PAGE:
"Then there is the man who drowned crossing a stream with an average depth of six inches." ~W.I.E. Gates

And my personal favorite:

"The average human has one breast and one testicle." ~Des McHale

Wrong blog, dude.

with ballard as mayor all our crime is going to disappear so we won't need defender direct at all!!!

See that's the difference between you and me. I care more about the nine hundred people who will have to work a second, or even third, job to feed and clothe their kids and heat their homes. A million for a couple hundred great jobs and FIVE million for piss-poor ones.

"Pay a couple hundred of these guys an annual six figure income and you can pay the rest at $10/hr."

Thanks for making a good point, Mom TDW.

Of course, you don't like Mitch Daniels, so you will focus on the jobs on the low-paying end of this scale ("We're paying $5,700 for each janitor that will work that facility!!").

I focus on what really matters -- those "couple hundred" guys making six figures. Giving $5,700 in incentives for those guys? What a steal!!!

I don't necessarily think these incentives were not well used, but I think the questions raised in Norm's post are valid ones.

I'm still not sure the majority of these jobs qualify as the kind of jobs we want to recruit.

If you look up Defender Direct's job listings on CareerBuilder, you get page after page of sales and installation positions. It's work that needs to be done, but the Guv sometimes gets himself all worked up over jobs that don't even meet his campaign definition of what we should be aiming for.

Ah, that word "average". You remember from grade school; you add the hourly pay of all the jobs together and divide by 1100? My bet is those call center jobs will pay diddly! Pay a couple hundred of these guys an annual six figure income and you can pay the rest at $10/hr. And that's not a living wage by any stretch of the imagination.

Any analysis of cost vs benefit needs to look at what is actually being provided and what impact it has...

For example, a cash payment of $5,700 is far different than a 10% tax credit worth $5,700... one takes money away from something else right now... the other only takes effect if you create $57,000 of taxable income.

Other things sound good... but cost nothing. For example, a $5,700 job training "credit" that pays for a person to attend a class at a state school. If the person attends a class of that can handle 25 and only 19 have registered, then the cost of adding one person to that class is virtually zero.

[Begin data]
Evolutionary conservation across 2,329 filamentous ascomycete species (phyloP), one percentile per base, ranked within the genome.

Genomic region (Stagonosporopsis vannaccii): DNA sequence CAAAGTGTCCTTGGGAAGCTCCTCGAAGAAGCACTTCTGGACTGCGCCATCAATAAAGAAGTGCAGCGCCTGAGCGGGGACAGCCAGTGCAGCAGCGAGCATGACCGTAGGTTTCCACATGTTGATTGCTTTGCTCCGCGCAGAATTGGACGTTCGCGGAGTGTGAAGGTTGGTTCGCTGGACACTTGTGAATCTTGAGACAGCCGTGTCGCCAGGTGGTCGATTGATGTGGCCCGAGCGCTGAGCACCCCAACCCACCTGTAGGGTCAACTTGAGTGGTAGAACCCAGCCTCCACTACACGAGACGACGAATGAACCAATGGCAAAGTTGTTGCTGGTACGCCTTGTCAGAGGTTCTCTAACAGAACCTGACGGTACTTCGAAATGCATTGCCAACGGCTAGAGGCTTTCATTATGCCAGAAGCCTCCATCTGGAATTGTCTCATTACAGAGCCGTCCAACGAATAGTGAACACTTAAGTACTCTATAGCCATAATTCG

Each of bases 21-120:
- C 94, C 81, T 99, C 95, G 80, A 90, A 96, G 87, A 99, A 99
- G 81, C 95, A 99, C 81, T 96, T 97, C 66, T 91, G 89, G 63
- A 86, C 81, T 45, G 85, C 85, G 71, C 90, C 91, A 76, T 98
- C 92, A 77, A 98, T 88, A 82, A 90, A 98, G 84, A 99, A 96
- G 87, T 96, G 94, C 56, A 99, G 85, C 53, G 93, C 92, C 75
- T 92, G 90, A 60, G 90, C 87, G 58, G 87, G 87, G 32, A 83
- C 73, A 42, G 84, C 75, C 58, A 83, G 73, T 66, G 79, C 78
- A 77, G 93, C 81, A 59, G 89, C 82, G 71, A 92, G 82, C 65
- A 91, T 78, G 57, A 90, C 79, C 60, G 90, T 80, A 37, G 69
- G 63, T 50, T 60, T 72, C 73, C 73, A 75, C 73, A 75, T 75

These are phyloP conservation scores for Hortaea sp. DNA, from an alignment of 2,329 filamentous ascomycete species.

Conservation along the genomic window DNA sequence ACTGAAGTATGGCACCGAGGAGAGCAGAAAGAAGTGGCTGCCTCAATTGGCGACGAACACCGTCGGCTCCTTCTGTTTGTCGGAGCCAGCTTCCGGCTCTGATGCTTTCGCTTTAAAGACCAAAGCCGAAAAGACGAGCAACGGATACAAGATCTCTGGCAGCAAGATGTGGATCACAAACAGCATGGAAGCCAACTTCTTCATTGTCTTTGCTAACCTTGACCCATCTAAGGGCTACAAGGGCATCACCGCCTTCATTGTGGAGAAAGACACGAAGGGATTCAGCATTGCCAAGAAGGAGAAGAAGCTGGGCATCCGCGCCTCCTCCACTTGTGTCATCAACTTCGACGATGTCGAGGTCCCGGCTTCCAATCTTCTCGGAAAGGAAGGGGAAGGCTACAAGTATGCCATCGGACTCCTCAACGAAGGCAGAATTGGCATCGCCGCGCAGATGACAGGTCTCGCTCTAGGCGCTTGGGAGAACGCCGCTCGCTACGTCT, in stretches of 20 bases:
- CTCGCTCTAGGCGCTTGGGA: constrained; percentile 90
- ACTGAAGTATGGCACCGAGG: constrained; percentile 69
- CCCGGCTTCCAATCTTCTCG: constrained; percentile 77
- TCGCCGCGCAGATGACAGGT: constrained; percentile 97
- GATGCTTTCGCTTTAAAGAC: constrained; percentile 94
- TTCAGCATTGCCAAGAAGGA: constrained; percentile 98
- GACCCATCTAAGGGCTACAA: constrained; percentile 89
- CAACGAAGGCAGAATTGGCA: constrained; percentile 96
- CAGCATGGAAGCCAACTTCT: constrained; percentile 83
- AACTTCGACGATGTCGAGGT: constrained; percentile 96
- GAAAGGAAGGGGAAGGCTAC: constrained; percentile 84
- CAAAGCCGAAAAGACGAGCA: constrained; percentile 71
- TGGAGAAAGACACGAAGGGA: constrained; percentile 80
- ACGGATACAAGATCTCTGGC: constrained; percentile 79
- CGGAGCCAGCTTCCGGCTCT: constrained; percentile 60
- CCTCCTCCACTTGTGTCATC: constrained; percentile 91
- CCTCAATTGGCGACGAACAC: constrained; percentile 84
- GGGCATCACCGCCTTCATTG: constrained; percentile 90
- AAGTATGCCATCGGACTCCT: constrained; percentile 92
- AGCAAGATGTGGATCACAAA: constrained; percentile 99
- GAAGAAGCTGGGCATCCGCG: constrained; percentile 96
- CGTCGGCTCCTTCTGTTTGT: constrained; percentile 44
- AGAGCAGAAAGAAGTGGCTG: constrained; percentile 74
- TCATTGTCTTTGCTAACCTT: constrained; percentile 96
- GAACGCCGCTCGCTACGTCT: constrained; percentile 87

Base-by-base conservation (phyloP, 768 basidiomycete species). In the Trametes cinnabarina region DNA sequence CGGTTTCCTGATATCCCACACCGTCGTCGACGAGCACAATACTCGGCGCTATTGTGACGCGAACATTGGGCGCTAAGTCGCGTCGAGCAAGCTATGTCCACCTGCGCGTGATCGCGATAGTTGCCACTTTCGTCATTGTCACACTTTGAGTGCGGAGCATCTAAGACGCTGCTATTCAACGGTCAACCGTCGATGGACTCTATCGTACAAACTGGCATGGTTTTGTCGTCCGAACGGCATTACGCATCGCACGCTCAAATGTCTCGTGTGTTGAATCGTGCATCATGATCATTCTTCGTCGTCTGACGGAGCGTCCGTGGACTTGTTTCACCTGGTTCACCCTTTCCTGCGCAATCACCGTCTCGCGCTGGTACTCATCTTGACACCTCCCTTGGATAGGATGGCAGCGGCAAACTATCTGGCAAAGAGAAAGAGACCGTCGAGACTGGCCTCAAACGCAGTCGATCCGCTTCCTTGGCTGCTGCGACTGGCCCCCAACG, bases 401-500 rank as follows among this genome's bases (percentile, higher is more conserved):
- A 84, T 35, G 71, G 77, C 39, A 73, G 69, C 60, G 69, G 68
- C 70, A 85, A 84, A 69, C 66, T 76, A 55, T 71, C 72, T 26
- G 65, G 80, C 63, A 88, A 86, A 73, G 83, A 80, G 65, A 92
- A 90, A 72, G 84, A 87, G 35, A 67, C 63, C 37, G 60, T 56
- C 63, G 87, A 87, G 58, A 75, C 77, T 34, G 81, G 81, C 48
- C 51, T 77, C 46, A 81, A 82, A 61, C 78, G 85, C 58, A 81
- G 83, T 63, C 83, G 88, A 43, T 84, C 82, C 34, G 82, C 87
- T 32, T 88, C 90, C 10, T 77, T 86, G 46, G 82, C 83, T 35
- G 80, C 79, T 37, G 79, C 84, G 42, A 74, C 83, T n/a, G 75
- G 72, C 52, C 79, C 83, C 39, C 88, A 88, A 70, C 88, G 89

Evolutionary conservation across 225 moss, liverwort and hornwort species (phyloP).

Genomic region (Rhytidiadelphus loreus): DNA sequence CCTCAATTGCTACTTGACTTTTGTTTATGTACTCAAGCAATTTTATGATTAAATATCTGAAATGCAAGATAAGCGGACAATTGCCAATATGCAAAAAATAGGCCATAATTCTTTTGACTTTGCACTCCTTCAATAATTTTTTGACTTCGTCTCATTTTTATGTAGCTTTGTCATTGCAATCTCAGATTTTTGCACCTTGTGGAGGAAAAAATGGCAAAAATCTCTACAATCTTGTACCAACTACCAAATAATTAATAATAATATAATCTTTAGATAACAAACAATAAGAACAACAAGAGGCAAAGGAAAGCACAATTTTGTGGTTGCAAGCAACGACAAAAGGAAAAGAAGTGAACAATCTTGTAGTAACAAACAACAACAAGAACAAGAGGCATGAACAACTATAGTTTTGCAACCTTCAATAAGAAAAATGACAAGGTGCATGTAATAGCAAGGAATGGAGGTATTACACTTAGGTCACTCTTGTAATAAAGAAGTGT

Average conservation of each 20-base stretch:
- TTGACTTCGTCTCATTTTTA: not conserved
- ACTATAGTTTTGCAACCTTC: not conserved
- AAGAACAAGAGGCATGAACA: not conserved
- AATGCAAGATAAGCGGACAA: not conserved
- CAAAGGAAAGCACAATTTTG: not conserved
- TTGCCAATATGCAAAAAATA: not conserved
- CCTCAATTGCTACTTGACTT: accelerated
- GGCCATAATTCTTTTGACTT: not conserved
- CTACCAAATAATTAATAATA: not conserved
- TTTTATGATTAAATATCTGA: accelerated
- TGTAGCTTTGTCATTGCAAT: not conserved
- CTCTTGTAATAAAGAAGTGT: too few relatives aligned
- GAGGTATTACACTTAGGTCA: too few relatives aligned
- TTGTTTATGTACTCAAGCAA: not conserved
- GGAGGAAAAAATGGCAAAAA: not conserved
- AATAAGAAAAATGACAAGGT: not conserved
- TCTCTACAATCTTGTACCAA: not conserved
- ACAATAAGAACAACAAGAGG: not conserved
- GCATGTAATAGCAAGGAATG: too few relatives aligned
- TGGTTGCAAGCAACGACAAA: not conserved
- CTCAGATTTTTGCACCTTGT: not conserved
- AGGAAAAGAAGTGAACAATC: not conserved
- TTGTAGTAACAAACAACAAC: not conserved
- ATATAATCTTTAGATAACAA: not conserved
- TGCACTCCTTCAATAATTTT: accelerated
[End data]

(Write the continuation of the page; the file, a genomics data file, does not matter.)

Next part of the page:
There are hundreds of other examples as well... but the point is that macro implications of incentives vary greatly... and unfortunately, there aren't many reporters in the state who understand that and take the time to sort through them.

Again, TDW, 1,100 jobs averaging that salary is a time to use them and $5,700 per is very appropriate.

Didn't we pay around $70,000 per Honda job? That was a worthwhile use of incentives. And we are paying one tenth of of that for jobs that are not one-tenth worse.

I think we did fine.

I don't think anyone in economic development would tell you not to use incentives; the question is when to use them and how much to put on the table.

In this case, we offered up the equivalent of $5,700 per job for some high-level jobs and some mediocre call center jobs.

As an aside, the Guv's tendency to label call center jobs as "tech jobs" makes me laugh.

I make extensive use of the phone and my computer in my job. I could even get one of those fancy headsets so I'd look important sitting at my desk. But that would not in any way, shape or form make my job a tech job.

$37,500 is a very livable wage. That's what $18/hour comes out to. If a home-grown company is going to create 1,100 jobs like that if they have financial incentive, then you do it.

If any candidate says differently, then they've lost all credibility in my mind.

Indiana pays $9.75 per hour to it's unemployed.